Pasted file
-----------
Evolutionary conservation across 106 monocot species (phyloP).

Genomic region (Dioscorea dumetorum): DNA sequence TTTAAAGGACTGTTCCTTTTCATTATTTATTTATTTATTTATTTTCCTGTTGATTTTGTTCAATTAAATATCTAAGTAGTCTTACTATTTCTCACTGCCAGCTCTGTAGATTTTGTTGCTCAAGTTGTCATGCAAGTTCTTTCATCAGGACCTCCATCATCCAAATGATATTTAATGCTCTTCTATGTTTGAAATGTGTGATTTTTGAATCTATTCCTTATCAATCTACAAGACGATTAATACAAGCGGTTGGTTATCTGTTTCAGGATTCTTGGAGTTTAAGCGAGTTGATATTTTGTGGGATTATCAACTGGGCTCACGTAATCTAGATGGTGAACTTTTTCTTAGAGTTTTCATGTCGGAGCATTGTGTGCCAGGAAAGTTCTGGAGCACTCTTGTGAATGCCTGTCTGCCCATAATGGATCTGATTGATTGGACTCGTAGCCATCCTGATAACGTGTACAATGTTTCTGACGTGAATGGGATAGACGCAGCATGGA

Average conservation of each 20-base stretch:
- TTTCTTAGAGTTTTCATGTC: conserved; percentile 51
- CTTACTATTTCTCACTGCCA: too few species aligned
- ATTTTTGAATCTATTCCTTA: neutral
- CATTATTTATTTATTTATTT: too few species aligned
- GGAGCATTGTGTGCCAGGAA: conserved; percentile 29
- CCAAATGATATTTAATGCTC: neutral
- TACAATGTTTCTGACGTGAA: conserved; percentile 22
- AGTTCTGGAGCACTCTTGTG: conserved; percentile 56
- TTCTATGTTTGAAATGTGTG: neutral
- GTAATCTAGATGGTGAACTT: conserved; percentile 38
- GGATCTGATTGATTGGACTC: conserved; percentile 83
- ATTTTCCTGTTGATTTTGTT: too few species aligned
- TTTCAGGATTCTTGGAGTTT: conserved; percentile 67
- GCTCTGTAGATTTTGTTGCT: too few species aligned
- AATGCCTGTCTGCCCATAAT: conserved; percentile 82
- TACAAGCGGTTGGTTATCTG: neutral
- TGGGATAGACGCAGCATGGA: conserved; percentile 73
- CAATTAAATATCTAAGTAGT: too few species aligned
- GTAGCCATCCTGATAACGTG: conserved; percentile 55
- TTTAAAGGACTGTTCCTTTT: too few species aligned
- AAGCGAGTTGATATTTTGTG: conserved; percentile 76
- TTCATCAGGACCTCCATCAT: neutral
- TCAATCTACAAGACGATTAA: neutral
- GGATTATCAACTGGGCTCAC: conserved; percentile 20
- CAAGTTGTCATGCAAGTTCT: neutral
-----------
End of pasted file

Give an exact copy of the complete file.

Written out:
Evolutionary conservation across 106 monocot species (phyloP).

Genomic region (Dioscorea dumetorum): DNA sequence TTTAAAGGACTGTTCCTTTTCATTATTTATTTATTTATTTATTTTCCTGTTGATTTTGTTCAATTAAATATCTAAGTAGTCTTACTATTTCTCACTGCCAGCTCTGTAGATTTTGTTGCTCAAGTTGTCATGCAAGTTCTTTCATCAGGACCTCCATCATCCAAATGATATTTAATGCTCTTCTATGTTTGAAATGTGTGATTTTTGAATCTATTCCTTATCAATCTACAAGACGATTAATACAAGCGGTTGGTTATCTGTTTCAGGATTCTTGGAGTTTAAGCGAGTTGATATTTTGTGGGATTATCAACTGGGCTCACGTAATCTAGATGGTGAACTTTTTCTTAGAGTTTTCATGTCGGAGCATTGTGTGCCAGGAAAGTTCTGGAGCACTCTTGTGAATGCCTGTCTGCCCATAATGGATCTGATTGATTGGACTCGTAGCCATCCTGATAACGTGTACAATGTTTCTGACGTGAATGGGATAGACGCAGCATGGA

Average conservation of each 20-base stretch:
- TTTCTTAGAGTTTTCATGTC: conserved; percentile 51
- CTTACTATTTCTCACTGCCA: too few species aligned
- ATTTTTGAATCTATTCCTTA: neutral
- CATTATTTATTTATTTATTT: too few species aligned
- GGAGCATTGTGTGCCAGGAA: conserved; percentile 29
- CCAAATGATATTTAATGCTC: neutral
- TACAATGTTTCTGACGTGAA: conserved; percentile 22
- AGTTCTGGAGCACTCTTGTG: conserved; percentile 56
- TTCTATGTTTGAAATGTGTG: neutral
- GTAATCTAGATGGTGAACTT: conserved; percentile 38
- GGATCTGATTGATTGGACTC: conserved; percentile 83
- ATTTTCCTGTTGATTTTGTT: too few species aligned
- TTTCAGGATTCTTGGAGTTT: conserved; percentile 67
- GCTCTGTAGATTTTGTTGCT: too few species aligned
- AATGCCTGTCTGCCCATAAT: conserved; percentile 82
- TACAAGCGGTTGGTTATCTG: neutral
- TGGGATAGACGCAGCATGGA: conserved; percentile 73
- CAATTAAATATCTAAGTAGT: too few species aligned
- GTAGCCATCCTGATAACGTG: conserved; percentile 55
- TTTAAAGGACTGTTCCTTTT: too few species aligned
- AAGCGAGTTGATATTTTGTG: conserved; percentile 76
- TTCATCAGGACCTCCATCAT: neutral
- TCAATCTACAAGACGATTAA: neutral
- GGATTATCAACTGGGCTCAC: conserved; percentile 20
- CAAGTTGTCATGCAAGTTCT: neutral